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I know it's possible to define public instance variable with @public keyword. However, Objective-C syntax does not allow accessing other class' variable. What features should I expected from @public Ivar? Or how do I access other class' Ivars?

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3 Answers 3

up vote 49 down vote accepted

Objective-C, as a superset of C, definitely does allow the access of public instance variables from outside the class's implementation. Now, the reason you may have heard that it isn't allowed is that it is highly discouraged. In most cases, if you want to access an instance variable outside an implementation context, you should be using accessors and mutators (properties).

An Objective-C class really boils down to a plain-old C struct with an isa field (that's what makes it an object), where the public fields are accessible. Since when we are dealing with instances of classes, we are working a pointer to an object (special struct). Thus, we access public fields using ->.

Here's an example:

@interface SomebodyIsntEncapsulating : NSBadIdea {
  @public
  NSString *badIdea;
  BOOL shouldntDoIt;

  @protected
  NSString *ahThatsBetterThankGod;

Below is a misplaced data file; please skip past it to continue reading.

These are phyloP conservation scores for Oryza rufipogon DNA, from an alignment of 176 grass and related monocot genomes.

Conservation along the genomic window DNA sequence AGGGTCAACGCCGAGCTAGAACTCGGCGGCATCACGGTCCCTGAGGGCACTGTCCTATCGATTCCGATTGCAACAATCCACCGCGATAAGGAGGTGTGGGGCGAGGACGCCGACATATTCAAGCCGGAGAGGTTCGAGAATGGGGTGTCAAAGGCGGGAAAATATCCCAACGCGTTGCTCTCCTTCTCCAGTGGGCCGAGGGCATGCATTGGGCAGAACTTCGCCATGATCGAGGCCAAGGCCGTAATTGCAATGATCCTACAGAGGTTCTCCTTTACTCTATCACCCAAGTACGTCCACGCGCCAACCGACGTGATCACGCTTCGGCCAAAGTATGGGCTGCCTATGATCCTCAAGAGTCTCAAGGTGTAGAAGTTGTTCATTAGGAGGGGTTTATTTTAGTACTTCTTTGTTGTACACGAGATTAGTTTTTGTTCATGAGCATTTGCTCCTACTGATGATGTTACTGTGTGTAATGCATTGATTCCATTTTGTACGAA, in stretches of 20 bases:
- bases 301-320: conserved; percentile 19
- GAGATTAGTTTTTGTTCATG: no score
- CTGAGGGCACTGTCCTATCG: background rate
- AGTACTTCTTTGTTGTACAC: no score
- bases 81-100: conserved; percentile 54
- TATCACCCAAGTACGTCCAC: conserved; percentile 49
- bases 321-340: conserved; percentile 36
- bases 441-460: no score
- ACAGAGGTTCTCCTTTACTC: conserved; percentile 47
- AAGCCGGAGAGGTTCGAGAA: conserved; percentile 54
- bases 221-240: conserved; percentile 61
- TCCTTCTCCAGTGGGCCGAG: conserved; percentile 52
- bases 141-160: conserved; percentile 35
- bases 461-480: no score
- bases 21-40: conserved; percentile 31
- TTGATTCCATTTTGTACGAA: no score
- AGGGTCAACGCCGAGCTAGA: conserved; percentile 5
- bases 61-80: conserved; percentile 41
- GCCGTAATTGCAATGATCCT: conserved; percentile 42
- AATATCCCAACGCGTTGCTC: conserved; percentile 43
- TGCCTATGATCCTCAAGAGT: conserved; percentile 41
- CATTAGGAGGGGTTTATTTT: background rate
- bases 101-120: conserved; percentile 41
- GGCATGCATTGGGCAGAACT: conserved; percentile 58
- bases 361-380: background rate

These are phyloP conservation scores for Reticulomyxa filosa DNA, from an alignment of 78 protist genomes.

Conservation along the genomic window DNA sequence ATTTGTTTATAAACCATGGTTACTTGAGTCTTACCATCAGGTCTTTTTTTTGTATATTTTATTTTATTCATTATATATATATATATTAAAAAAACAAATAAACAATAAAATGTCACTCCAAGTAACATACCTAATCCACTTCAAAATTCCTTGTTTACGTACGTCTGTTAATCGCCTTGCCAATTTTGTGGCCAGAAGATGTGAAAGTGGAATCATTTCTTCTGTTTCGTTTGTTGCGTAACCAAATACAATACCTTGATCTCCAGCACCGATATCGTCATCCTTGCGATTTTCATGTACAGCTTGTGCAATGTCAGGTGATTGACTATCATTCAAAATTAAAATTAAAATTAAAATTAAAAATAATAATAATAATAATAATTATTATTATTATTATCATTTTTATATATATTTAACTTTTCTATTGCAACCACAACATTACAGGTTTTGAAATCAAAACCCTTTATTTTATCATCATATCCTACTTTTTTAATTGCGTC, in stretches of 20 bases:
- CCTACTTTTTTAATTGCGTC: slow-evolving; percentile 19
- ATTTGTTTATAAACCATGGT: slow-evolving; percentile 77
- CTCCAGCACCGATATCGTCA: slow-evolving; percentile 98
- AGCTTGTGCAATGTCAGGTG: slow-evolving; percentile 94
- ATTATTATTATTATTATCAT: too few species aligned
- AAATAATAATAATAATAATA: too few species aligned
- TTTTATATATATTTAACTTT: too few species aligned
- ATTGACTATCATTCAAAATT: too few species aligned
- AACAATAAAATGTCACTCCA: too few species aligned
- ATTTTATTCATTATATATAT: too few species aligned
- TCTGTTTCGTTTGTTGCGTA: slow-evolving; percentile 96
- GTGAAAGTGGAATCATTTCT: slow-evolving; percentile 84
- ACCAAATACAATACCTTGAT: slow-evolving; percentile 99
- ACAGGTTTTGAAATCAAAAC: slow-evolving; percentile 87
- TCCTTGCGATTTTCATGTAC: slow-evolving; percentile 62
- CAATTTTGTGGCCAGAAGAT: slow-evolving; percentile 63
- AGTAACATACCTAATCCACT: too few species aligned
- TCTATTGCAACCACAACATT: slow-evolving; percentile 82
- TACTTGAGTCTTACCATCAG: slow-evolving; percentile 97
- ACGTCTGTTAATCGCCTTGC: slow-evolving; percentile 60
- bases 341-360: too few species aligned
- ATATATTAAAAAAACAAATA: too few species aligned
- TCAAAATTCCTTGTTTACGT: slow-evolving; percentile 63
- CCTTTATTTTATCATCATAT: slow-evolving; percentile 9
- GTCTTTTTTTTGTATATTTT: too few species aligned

@private
  NSString *sweetThanksNowEvenMySubclassesCantTouchMe;
}

Now, in some completely different context, we could have:

SomebodyIsntEncapsulating *whatOh = [[SomebodyIsntEncapsulating alloc]
                                       initWithDanger:kDangerLevelEpicBraceYourself];
whatOh->badIdea = [@"I'm a public field. Make sure to retain or copy me!" copy];
NSLog(@"Please! Write some accessors and mutators!: %@", whatOh->badIdea);

I hope that helped you!

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Thanks for detailed answer. This is just what I want to know! –  Eonil Feb 2 '10 at 11:43
7  
Haha that made my morning. Good answer –  Chris Jul 4 '11 at 0:13

You can access it like using -> (member by pointer) operator like you normally access members of a c-structure (note that you always have a pointer to an object in obj-c):

...
@public
int a;
...

myObject->a = 1;
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Thanks for commenting! –  Eonil Feb 2 '10 at 11:44

You are supposed to write accessor methods to do that. Object-oriented design implies that a class shouldn't care about internal structure of objects of another class.

That said, id is just a pointer, so you can do obj->ivar, provided you know what you're doing and there is no way to write a proper accessor method.

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Thanks for commenting! –  Eonil Feb 2 '10 at 11:44

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